With more than half a million small businesses popping up every year, it’s more important than ever to find your competitive edge to make it in the cut-throat retail industry.
One way to do that is to simplify: Create a streamlined brand experience.
But actually implementing a such an experience is anything but simple.
What Is a Streamlined Experience?
If you look at the definition for “streamline” as an adjective, you’ll find that it means “free from turbulence.” But we aren’t talking about airplanes here.
Turbulence, as it relates to retail businesses, refers to the amount of friction or pain a customer experiences as they engage with and make a purchase from your brand. The smaller the amount of friction, the more pleasurable the interaction.
One easy way to think about it:
Less Friction + More Simplicity = Higher Customer Satisfaction
Jessica Thiele, marketing manager at VL, Inc., sums it up like this: “At minimum, [a streamlined retail experience] must be error-free and smooth, otherwise your customers will notice. And most of the time, they won't say anything about it — they’ll just shop somewhere else next time around.”
…which brings us to our next point:
Why Streamlining Matters
Siegel+Gale’s Global Brand Simplicity Index 2015 found that a simple brand experience led to more customer loyalty. And more loyalty means more sales.
The report also states that 69% of consumers are more likely to recommend simple brands.
Word-of-mouth marketing is crucial, so that’s not a stat to take lightly. A 2014 Google report found that the top point of influence for consumer behavior is word-of-mouth, Nielsen has uncovered that word-of-mouth is what consumers consider to be the most trustworthy source of information, and Ad Age has reported that word-of-mouth increases marketing effectiveness by 54%.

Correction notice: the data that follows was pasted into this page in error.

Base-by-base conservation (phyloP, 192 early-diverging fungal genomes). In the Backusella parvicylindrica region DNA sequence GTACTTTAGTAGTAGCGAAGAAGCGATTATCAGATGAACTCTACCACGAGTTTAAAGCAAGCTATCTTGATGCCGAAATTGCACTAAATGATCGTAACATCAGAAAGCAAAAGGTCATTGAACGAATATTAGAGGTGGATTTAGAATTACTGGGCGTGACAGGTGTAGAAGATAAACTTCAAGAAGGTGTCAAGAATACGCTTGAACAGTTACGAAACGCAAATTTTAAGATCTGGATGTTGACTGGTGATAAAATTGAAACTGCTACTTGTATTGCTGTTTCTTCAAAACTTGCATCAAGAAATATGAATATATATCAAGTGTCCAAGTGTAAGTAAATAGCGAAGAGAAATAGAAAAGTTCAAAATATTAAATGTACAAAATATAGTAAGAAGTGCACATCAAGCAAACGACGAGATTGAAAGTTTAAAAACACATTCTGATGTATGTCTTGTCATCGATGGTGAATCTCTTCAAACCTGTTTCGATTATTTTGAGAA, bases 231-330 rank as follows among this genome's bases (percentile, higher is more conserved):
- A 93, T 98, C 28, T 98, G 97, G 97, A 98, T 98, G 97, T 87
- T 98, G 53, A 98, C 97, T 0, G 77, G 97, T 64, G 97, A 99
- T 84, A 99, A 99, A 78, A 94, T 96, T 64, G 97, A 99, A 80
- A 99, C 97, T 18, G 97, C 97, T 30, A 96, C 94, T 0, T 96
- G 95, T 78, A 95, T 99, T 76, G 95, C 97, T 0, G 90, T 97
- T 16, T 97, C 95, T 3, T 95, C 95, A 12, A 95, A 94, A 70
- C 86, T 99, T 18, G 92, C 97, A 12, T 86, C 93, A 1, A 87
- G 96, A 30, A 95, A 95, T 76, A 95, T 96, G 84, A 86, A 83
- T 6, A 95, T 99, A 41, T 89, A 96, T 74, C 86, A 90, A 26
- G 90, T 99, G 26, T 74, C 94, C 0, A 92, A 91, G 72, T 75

But a streamlined experience affects more than just referrals. More than half (63%) of consumers are willing to pay more for a simpler experience. That means you can offer a quality experience, and reap financial benefits from doing so.
Examples of Streamlined Retailers
Let’s take a look at some of the brands that consumers consider to be simple, according to the Siegel+Gale report:
The German grocery retailer with locations across the globe earned the No. 1 spot on the list of simple brands. Why? Because it’s easy to understand (both the brand itself and their offers), has consistently satisfactory customer service, and sells high-quality products at affordable prices.
Dollar Shave Club
This brand was included in the report as a featured disrupter, which Siegel+Gale defines as a retailer that has simple customer experiences at its core while “continuously changing consumer expectations.” Dollar Shave Club has a consistently high-quality product and an easy shipping process.
The Swedish furniture retailer is known for not only the simplicity of its products, but the simple approach they take in their marketing collateral. Catalogues display the products in a visually appealing and intuitive way. IKEA delivers a cohesive, simple experience from product selection through assembly.
Why Is Streamlining Good for Customers?
Customers benefit from streamlined experiences because a simpler business allows for less frustration, easier purchasing, and more satisfaction.